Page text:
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Rare Vascular Condition Made Eating Almost Impossible

Brandi Umbarger suffered from a rare vascular deformity that caused an artery to wrap around her esophagus. After having trouble swallowing for four years, she was treated at the University of Chicago Medicine and can now enjoy her favorite foods again.

Brandi Umbarger just wanted to eat a hamburger. Unfortunately, she could barely swallow a bite.

The 31-year-old clerical worker first discovered she was having trouble swallowing back in 2012, and by the end of 2016, it was incredibly difficult to keep any food down. "I couldn't eat burgers or steak anymore. If I did try, I had to suffer the consequences," she said. Those consequences were severe heartburn and choking.

Umbarger had Dysphagia Lusoria, a rare vascular deformity that caused an aberrant artery in her aortic arch to wrap around her esophagus, making it difficult to eat or drink. Food would get caught in the middle of her esophagus and then would have trouble moving to the stomach. She first started looking for treatment in 2012, but because her condition is rare, finding a physician with enough experience to make her feel confident in the treatment was a challenge. After ending up in the emergency room at Methodist Hospital in Crown Point, Indiana, in 2016, she was referred to the University of Chicago Medicine. While she still had some reservations about pursuing treatment, she knew coming here was the right choice, particularly since her mother received lifesaving surgery at UChicago Medicine years earlier.

Ross MilnerRoss Milner, MD

When she arrived Umbarger went through a series of tests with vascular and cardiac surgeons at UChicago Medicine to determine the best course of treatment. It began with a barium swallow test which showed a narrowed esophagus compressed by that artery. They followed it with a CT scan, which provided more detail on her exact condition. Umbarger met with surgeons, Dr. Ross Milner and Dr. Takeyoshi Ota, co-directors of the Center for Aortic Diseases, to discuss her treatment options. Noticing that she was apprehensive about surgery but wanted her life to improve, they explained that UChicago Medicine had the skill and expertise to safely treat her condition through open surgery or endovascular therapy. Upon hearing her options, and with her physicians' help, she chose to undergo open surgery.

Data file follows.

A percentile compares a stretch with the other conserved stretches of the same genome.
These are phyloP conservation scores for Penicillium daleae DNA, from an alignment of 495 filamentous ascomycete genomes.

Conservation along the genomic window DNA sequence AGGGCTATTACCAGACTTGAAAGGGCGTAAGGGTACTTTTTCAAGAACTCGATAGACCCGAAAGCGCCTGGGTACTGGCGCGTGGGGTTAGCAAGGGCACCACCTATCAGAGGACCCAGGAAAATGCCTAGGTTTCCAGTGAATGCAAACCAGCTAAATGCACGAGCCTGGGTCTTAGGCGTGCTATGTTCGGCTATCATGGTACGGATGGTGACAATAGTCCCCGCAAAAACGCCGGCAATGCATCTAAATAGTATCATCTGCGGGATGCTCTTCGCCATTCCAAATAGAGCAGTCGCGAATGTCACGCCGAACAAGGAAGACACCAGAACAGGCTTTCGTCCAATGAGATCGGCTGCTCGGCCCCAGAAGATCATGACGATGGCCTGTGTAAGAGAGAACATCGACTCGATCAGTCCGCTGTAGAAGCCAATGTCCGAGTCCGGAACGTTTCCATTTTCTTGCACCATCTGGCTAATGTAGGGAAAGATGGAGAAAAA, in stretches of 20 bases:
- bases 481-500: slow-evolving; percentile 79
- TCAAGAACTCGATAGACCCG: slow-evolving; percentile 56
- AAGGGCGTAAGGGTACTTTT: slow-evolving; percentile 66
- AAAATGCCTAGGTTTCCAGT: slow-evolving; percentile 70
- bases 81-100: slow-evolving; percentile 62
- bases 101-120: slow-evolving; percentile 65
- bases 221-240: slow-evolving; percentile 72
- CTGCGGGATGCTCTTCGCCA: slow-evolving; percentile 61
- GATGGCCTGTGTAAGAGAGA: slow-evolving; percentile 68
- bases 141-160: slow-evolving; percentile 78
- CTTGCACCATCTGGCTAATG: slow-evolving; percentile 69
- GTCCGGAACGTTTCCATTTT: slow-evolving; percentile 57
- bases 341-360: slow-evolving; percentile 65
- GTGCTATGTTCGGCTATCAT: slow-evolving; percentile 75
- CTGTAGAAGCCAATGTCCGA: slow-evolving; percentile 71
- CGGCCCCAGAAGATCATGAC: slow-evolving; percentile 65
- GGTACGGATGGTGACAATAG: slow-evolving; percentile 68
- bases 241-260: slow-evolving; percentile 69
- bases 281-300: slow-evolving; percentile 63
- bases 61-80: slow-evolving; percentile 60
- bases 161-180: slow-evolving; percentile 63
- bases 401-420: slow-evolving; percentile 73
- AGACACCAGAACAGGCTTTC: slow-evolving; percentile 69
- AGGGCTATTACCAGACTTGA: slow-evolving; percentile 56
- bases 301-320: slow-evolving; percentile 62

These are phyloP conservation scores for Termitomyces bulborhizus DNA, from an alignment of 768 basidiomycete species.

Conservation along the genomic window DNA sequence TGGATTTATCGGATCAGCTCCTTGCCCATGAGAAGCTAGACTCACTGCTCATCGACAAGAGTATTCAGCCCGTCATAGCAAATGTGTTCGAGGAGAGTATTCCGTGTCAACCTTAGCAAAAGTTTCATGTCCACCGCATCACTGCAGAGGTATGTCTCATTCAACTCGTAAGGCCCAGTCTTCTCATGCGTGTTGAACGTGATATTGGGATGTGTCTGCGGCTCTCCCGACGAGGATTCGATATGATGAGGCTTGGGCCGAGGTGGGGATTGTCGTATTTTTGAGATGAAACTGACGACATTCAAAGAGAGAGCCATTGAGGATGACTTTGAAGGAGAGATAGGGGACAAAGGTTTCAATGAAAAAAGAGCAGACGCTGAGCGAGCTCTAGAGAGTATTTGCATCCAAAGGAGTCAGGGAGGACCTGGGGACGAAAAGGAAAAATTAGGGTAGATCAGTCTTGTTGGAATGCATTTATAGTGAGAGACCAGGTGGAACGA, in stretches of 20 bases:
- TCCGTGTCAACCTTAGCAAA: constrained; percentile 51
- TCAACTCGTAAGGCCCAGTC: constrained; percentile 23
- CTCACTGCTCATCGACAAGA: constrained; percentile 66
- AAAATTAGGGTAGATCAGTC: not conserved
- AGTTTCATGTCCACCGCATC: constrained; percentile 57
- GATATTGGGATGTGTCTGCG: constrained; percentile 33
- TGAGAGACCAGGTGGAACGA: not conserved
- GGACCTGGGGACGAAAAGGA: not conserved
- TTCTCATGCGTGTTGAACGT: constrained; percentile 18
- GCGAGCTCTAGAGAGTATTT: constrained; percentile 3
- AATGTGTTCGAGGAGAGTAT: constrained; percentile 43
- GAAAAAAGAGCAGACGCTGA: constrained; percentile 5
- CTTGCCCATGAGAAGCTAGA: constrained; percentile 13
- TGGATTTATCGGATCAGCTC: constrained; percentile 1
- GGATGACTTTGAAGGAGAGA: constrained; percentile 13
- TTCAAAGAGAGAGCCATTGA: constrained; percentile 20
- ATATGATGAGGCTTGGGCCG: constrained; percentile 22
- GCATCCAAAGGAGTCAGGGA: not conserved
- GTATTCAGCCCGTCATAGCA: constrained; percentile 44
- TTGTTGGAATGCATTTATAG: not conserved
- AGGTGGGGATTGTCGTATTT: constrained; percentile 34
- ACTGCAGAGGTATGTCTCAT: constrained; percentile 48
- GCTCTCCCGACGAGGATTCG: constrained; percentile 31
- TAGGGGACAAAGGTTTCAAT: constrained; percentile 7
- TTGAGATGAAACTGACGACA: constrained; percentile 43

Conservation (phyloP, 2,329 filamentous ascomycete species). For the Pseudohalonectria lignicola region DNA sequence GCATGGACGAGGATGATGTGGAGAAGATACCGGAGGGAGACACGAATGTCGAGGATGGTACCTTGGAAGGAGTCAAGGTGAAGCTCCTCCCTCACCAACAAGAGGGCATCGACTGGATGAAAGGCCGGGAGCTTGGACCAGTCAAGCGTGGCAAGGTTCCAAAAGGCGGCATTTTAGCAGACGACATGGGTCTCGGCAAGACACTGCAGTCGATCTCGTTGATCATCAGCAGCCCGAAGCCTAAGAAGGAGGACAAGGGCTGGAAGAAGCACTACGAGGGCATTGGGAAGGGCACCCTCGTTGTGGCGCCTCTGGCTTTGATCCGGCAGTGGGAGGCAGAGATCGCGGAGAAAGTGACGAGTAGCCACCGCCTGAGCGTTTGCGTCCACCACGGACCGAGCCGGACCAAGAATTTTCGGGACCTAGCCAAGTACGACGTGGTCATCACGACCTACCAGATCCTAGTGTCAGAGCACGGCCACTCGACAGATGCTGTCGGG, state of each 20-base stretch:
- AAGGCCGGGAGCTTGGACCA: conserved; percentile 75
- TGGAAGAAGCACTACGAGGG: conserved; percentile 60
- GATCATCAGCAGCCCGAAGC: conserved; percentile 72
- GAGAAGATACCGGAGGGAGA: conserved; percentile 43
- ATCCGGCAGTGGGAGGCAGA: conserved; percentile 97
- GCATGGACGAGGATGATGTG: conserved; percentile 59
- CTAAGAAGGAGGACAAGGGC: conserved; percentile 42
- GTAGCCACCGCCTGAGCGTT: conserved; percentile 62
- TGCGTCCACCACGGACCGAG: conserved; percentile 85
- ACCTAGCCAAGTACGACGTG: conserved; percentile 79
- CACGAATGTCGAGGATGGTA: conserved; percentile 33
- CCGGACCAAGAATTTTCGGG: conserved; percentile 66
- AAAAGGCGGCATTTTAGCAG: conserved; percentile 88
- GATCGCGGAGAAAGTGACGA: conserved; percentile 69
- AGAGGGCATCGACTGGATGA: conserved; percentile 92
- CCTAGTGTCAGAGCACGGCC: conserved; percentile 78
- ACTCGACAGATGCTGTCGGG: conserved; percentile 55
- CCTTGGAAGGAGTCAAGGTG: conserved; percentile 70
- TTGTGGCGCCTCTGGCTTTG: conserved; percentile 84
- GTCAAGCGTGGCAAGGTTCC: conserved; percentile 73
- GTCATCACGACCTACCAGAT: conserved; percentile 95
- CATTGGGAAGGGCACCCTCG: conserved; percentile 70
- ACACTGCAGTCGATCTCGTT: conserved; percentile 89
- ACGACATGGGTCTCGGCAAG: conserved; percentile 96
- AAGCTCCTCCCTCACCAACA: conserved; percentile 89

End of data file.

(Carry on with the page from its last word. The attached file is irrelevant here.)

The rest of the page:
Takeyoshi OtaTakeyoshi Ota, MD

Treating this rare condition would require a two-stage surgical approach in which the doctors remove part of the artery blocking her esophagus while maintaining the blood flow to the rest of her right subclavian artery. On December 19th, Umbarger underwent stage one, where Dr. Milner performed a right carotid-to-subclavian artery bypass, a procedure that diverted blood flow from the right carotid artery to the right subclavian artery that would enable consistent blood flow after the aberrant part of the artery was removed. Dr. Ota completed stage two on December 21st when he removed the abnormal portion the artery. After a life with Dysphagia Lusoria, it was finally treated.

Following her second surgery she remained under observation in the hospital, meaning Umbarger would have to spend Christmas at the University of Chicago Medicine. Though she was able to Skype with her family and had a small Christmas tree in her room, the best gift she received was when she was told that she could start eating solid foods again.

Following her second surgery she remained under observation in the hospital, meaning Umbarger would have to spend Christmas at the University of Chicago Medicine. Though she was able to Skype with her family and had a small Christmas tree in her room, the best gift she received was when she was told that she could start eating solid foods again.

"Who cries when they eat?" She thought as she looked through the hospital menu, tears running down her face as it dawned on her that she could select anything she wanted. Later that day, she tested her new found ability to eat solid food again when her family was visiting and her daughter gave her gummy worms – something she would have never tried to touch before – bringing tears to her eyes at the realization that she is no longer restricted by her condition. "It is such an amazing feeling to eat like a normal person," she said. "Everyone deserves to live as comfortably as possible, especially when it comes down to the necessities in life."

Today, Umbarger says she feels like a brand new person. And yes, she can eat that hamburger.